Role of the renin-angiotensin-aldosterone system in the pathogenesis of atherosclerosis.
Durante A., Peretto G., Laricchia A., Ancona F., Spartera M., Mangieri A., Cianflone D.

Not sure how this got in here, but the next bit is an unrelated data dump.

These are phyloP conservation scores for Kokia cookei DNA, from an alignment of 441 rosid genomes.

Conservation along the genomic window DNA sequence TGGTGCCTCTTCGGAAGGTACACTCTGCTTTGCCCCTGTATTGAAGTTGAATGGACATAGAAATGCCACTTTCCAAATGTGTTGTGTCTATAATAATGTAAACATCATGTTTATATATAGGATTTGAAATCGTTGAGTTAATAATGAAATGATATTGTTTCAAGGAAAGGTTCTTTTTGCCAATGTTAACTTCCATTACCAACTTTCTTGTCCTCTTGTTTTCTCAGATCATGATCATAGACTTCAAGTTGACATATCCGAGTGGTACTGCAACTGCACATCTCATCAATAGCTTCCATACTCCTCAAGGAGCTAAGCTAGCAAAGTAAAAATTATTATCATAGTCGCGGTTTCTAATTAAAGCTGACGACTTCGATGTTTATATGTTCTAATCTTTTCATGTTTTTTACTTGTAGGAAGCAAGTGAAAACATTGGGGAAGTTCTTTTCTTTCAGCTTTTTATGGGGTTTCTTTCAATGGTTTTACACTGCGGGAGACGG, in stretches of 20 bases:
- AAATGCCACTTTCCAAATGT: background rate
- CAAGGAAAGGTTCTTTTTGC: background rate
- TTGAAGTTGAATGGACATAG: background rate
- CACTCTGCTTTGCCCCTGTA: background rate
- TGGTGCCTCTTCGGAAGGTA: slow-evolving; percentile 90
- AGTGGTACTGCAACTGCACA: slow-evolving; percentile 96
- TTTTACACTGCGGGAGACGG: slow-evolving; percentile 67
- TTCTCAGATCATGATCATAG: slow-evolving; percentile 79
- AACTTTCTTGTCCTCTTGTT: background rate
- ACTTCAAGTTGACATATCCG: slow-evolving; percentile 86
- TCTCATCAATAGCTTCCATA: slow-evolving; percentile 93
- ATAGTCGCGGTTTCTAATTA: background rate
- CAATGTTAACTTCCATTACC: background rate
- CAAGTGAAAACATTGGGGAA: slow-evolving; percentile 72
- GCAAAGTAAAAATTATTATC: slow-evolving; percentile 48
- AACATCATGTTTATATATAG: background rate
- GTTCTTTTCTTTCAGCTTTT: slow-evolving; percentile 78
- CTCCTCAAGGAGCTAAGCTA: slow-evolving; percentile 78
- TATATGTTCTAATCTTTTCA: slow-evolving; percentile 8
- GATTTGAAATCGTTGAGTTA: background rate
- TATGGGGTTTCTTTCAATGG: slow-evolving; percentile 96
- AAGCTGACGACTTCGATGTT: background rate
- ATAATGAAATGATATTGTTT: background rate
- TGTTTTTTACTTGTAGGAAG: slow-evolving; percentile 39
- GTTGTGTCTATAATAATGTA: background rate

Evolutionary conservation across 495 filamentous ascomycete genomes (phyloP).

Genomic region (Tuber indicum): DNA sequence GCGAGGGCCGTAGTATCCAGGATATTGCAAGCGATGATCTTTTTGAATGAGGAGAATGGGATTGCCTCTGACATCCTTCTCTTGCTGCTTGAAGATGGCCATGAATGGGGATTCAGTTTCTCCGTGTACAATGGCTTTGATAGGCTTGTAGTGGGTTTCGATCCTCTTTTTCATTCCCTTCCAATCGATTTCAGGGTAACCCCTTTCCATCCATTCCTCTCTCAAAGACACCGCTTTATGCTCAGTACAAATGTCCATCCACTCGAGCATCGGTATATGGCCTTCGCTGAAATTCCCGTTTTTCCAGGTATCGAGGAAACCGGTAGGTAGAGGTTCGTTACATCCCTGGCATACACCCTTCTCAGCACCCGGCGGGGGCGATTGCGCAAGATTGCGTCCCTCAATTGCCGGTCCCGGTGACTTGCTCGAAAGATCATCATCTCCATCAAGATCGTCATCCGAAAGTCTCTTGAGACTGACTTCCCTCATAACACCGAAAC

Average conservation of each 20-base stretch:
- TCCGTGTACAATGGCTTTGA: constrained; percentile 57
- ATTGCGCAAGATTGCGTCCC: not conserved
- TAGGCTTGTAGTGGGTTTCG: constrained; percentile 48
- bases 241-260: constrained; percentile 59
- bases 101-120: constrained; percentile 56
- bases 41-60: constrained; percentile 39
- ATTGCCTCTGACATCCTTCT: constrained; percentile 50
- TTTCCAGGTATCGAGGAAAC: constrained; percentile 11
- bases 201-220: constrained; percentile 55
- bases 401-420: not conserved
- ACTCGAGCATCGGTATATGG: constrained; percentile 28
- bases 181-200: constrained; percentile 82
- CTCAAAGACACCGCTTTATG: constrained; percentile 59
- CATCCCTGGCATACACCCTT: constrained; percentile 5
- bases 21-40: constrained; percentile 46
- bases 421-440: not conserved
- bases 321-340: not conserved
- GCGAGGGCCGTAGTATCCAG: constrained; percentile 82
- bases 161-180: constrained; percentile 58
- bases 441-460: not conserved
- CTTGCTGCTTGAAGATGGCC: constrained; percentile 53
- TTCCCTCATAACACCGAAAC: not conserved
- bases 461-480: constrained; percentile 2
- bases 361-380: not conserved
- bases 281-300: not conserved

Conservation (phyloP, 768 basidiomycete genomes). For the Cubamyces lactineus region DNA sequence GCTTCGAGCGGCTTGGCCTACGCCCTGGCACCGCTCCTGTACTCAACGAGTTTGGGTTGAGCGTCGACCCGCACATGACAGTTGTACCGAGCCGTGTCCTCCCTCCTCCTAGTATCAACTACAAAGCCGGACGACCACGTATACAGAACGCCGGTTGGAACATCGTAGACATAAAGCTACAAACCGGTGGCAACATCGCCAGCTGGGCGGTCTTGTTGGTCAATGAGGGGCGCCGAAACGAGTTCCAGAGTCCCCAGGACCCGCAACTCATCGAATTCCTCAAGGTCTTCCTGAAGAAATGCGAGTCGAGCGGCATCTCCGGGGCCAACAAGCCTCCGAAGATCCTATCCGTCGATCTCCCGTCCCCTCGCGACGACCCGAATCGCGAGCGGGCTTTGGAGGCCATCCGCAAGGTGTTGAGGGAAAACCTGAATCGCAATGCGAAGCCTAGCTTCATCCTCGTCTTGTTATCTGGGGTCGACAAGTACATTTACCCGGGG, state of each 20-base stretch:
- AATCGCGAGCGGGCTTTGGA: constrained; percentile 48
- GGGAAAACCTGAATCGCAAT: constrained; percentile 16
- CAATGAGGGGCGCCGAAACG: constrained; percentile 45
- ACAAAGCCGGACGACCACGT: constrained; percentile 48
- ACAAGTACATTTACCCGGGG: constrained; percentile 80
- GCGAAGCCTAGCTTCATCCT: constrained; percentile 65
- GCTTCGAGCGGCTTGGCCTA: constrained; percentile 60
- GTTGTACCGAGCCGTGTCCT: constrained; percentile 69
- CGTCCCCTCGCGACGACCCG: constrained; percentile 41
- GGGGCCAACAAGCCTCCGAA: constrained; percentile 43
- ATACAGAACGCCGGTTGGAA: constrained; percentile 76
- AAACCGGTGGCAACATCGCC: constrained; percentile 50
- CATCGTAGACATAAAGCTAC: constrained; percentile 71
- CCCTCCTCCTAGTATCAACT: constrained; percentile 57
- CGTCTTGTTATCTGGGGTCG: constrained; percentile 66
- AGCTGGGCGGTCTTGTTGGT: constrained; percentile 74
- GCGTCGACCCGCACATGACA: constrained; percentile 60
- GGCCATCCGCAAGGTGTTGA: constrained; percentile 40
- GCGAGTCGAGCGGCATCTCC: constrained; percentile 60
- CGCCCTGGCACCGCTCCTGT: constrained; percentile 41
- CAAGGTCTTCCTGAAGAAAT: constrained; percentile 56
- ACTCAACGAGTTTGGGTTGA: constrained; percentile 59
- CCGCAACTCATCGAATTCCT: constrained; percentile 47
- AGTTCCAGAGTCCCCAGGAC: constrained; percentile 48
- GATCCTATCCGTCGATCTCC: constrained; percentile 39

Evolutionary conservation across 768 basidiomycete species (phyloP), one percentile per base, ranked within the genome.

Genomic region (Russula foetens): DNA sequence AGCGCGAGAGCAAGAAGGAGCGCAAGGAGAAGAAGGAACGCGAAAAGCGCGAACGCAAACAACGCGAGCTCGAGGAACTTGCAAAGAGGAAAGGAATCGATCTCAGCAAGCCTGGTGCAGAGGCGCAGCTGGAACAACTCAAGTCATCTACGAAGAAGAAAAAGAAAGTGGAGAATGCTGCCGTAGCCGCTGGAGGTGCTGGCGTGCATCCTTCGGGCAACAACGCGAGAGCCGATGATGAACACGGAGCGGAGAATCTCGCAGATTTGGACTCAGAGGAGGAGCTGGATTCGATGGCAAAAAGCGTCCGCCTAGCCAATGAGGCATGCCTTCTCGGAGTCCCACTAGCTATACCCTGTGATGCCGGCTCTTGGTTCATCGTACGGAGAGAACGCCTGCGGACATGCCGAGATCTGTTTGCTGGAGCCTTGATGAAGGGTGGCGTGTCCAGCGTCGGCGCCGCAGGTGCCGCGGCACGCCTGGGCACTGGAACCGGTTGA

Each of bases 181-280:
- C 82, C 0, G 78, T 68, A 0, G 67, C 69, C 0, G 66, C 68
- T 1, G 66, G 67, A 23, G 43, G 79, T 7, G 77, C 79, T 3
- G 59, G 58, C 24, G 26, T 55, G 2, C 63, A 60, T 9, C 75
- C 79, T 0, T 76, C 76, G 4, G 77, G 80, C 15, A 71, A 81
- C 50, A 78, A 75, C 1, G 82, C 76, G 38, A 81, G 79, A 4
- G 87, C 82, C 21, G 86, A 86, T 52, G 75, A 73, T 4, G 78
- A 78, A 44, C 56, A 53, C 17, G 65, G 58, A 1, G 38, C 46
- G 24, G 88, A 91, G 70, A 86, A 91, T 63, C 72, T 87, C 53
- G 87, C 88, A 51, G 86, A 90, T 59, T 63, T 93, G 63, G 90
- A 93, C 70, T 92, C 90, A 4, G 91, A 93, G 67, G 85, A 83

Renin-angiotensin-aldosterone (RAAS) is a hormone system which acts on multiple physiologic pathways primarily by regulating blood pressure and fluid balance, but also by local autocrine and paracrine actions. In pathophysiologic conditions RAAS also contributes to the development of atherosclerosis and its various manifestations, both directly and indirectly through the actions on other systems. RAAS mainly acts as a promoter of atherosclerosis by its action on vessels, and by promoting the development of hypertension, insulin resistance and diabetes, obesity, vascular and systemic inflammation. As RAAS plays a key role in the pathogenesis of cardiovascular diseases, RAAS genes have been extensively studied as candidate genes for atherosclerosis and coronary artery disease. Several polymorphisms of its genes have been found to be in relationship with atherosclerosis and cardiovascular diseases. In this review we will discuss these issues and present the most recent advances about this topic.